Algorithms exist to turn 3D models into voxels, so couldn't the game do that behind the scenes and then just count up the voxels to work out the volume?
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PostSubject: Re: Tech Object Construction   Wed Aug 08, 2012 3:39 pm

Holomanga wrote:
~sciocont wrote:
This is really fantastic work, guys, I'm proud.

There is one problem with this that you couldn't be expected to know about. It's extremely difficult for a computer to determine the volume of an irregular solid. In fact, it's extremely difficult for anyone to determine the volume of an irregular solid without cheating and using displacement. This means that volume isn't going to be extremely accurate, since we'll have to break everything down into basic solid shapes to determine volume. It will mean that some TOs are going to have a deceptive cost to build, especially ones with more complex shapes.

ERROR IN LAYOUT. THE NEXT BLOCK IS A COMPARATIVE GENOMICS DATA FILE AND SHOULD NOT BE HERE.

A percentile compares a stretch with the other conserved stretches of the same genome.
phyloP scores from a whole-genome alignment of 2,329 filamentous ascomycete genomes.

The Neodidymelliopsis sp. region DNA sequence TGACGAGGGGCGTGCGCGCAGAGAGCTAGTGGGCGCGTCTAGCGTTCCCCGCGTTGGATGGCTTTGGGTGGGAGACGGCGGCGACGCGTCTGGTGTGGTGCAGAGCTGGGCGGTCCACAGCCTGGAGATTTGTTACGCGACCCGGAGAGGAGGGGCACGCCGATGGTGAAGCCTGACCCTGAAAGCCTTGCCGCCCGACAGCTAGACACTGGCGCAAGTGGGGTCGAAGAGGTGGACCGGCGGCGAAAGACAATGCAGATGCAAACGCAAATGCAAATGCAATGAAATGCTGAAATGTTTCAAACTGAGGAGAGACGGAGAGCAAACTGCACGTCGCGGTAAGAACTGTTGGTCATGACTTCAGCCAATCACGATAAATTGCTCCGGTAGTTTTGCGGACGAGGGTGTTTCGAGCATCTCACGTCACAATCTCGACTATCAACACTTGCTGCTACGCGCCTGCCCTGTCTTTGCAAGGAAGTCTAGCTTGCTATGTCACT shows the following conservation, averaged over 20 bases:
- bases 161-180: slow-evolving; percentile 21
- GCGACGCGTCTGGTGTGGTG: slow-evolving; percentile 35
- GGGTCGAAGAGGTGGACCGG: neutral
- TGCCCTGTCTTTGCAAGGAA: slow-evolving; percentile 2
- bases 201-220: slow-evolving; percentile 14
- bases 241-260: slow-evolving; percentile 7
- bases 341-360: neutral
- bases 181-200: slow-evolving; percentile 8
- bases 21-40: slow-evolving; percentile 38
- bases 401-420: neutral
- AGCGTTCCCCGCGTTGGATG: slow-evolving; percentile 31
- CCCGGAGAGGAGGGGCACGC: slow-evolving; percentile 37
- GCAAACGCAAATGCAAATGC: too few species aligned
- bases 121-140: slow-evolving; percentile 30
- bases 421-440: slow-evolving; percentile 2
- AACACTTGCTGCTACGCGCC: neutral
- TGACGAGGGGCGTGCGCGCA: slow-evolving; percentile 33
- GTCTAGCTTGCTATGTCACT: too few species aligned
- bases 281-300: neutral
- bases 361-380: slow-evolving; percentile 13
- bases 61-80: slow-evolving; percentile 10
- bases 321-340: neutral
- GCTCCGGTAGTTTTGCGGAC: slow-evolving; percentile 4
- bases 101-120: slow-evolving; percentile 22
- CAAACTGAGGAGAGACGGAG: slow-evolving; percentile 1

Algorithms exist to turn 3D models into voxels, so couldn't the game do that behind the scenes and then just count up the voxels to work out the volume?
That's basically what it will do, except it will use preprogrammed primitives based on the shapes you make the to out of instead of all cubes. It's probably faster not to voxelize the entire thing, and just use the primitives that the shapes are most like.
Some volumes will be based on surface area, for things like sheet metal.

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PostSubject: Re: Tech Object Construction   Tue Aug 14, 2012 4:41 pm

This is looking really good, but there is one thing we need to deal with, which is how to deal with building multiple buildings/items.